TORONTO (Reuters) - Actor Christian Bale was in Toronto to promote his latest film “Hostiles” at the film festival, but it was his heavier frame and bleached eyebrows in preparation for his role as former U.S. Vice President Dick Cheney that grabbed the spotlight.
Bale, 43, said he swore he would not undergo another extreme physical transformation to play a character. But the lure of playing Cheney in “Backseat” and some arm twisting from filmmaker Adam McKay finally persuaded the actor to harness the transformation.
“I don’t know why I’m doing that again. I kept on saying I can’t do that again, but it’s Adam McKay ... and the bastard went and wrote a really good script,” Bale told Reuters at the premiere of “Hostiles” at the Toronto International Film Festival on Monday.
“I kept on trying to find reasons about how to say no and he always had an answer for me ... I eventually went, ‘Damn it. He’s right. I’ve got to do it, I’ve got to do it,’” he added.
Bale is known for physically transforming himself for his roles, losing more than 60 pounds and foregoing sleep to achieve a skeletal look for 2004’s “The Machinist” before then bulking up to play Batman in Christopher Nolan’s “Dark Knight” trilogy.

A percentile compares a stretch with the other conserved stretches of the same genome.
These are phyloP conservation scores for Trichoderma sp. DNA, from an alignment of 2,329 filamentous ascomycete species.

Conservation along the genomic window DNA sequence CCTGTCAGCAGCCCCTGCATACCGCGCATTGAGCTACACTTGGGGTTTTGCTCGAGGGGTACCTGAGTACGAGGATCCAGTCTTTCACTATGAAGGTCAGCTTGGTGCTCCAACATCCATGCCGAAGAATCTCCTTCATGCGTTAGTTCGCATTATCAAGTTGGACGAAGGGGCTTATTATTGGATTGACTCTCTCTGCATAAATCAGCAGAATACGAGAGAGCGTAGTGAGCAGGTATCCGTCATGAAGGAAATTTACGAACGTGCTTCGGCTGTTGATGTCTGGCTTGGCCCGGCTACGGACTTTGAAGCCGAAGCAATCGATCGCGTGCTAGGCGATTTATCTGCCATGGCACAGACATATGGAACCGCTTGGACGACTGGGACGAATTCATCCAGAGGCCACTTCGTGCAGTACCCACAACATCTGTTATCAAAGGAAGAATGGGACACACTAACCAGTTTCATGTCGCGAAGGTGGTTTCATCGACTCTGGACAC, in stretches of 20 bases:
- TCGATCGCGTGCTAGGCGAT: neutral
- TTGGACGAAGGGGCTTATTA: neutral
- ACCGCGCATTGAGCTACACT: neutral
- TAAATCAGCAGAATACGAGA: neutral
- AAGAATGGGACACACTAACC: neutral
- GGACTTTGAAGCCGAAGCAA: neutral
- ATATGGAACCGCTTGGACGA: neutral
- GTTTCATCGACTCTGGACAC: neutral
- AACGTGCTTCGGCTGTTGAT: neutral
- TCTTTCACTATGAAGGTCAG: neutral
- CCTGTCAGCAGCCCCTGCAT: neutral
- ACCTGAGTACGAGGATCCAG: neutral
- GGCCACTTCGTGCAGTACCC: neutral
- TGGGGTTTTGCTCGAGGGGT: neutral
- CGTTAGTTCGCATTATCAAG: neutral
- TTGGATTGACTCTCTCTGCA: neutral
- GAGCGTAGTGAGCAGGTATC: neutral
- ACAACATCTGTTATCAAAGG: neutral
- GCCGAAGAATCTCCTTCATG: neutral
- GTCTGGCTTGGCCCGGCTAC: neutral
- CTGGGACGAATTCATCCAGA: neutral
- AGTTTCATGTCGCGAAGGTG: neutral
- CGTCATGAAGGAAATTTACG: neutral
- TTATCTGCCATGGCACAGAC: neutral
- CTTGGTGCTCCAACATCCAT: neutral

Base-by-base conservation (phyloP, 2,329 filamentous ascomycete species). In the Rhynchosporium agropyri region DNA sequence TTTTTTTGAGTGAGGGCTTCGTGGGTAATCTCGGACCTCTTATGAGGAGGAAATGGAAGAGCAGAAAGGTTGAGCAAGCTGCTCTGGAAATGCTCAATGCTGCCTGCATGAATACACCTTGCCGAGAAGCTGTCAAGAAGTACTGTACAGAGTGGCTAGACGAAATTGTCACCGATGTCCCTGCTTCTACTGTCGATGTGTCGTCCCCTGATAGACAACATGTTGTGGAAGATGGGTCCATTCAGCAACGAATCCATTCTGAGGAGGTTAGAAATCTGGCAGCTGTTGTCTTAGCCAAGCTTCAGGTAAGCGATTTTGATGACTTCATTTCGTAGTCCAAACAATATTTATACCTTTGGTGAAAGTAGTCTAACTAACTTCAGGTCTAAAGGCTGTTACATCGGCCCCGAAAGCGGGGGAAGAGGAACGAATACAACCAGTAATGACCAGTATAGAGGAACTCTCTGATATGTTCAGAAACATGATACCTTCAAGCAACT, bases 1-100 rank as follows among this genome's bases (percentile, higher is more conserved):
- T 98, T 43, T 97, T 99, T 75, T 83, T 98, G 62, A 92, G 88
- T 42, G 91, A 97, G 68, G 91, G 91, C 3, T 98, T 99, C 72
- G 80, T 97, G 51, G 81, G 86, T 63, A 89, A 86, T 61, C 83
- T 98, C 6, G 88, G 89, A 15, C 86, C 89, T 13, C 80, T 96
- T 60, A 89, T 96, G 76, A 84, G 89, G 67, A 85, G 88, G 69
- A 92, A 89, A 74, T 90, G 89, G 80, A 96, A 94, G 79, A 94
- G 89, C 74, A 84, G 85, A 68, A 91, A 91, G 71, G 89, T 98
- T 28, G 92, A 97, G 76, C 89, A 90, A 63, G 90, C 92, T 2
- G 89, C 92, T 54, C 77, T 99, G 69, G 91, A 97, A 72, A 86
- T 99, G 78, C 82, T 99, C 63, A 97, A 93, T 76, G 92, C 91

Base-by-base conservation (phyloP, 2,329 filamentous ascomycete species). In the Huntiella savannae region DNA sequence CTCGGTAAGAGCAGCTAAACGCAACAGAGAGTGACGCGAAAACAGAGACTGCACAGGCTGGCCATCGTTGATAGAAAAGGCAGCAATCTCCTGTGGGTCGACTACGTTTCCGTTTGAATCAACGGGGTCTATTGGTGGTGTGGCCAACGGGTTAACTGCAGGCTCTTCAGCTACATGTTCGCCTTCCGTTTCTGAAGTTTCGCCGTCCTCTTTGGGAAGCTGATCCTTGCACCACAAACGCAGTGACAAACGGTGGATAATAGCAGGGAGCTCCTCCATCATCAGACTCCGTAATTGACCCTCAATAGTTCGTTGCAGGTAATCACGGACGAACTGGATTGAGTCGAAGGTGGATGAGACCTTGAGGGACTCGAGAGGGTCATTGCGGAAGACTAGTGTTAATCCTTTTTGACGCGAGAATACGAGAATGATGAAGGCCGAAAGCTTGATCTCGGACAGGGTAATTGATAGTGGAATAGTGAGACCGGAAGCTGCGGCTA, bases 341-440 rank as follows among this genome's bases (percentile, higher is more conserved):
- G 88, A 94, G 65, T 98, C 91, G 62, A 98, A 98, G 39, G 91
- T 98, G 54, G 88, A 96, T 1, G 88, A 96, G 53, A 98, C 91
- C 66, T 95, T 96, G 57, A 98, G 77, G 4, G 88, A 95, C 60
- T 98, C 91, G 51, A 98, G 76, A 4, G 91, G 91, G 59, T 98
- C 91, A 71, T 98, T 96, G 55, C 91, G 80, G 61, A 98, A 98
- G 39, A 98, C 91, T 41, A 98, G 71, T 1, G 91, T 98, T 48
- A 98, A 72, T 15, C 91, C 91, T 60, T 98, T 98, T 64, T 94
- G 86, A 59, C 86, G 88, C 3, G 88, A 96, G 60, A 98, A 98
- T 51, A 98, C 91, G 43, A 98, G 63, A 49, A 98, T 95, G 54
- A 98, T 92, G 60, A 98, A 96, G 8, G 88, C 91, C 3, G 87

The actor told film trade publication Variety that he has “just been eating a lot of pies” to prepare for playing Cheney in “Backseat,” which will follow the former vice president’s influence and impact during his years in President George W. Bush’s administration.
In director Scott Cooper’s western period drama “Hostiles,” Bales plays army captain Joseph J. Blocker, a reluctant escort for a dying Cheyenne war chief returning to his tribal lands.
Reporting by Rollo Ross for Reuters Television and Solarina Ho; Editing by Piya Sinha-Roy and Dan Grebler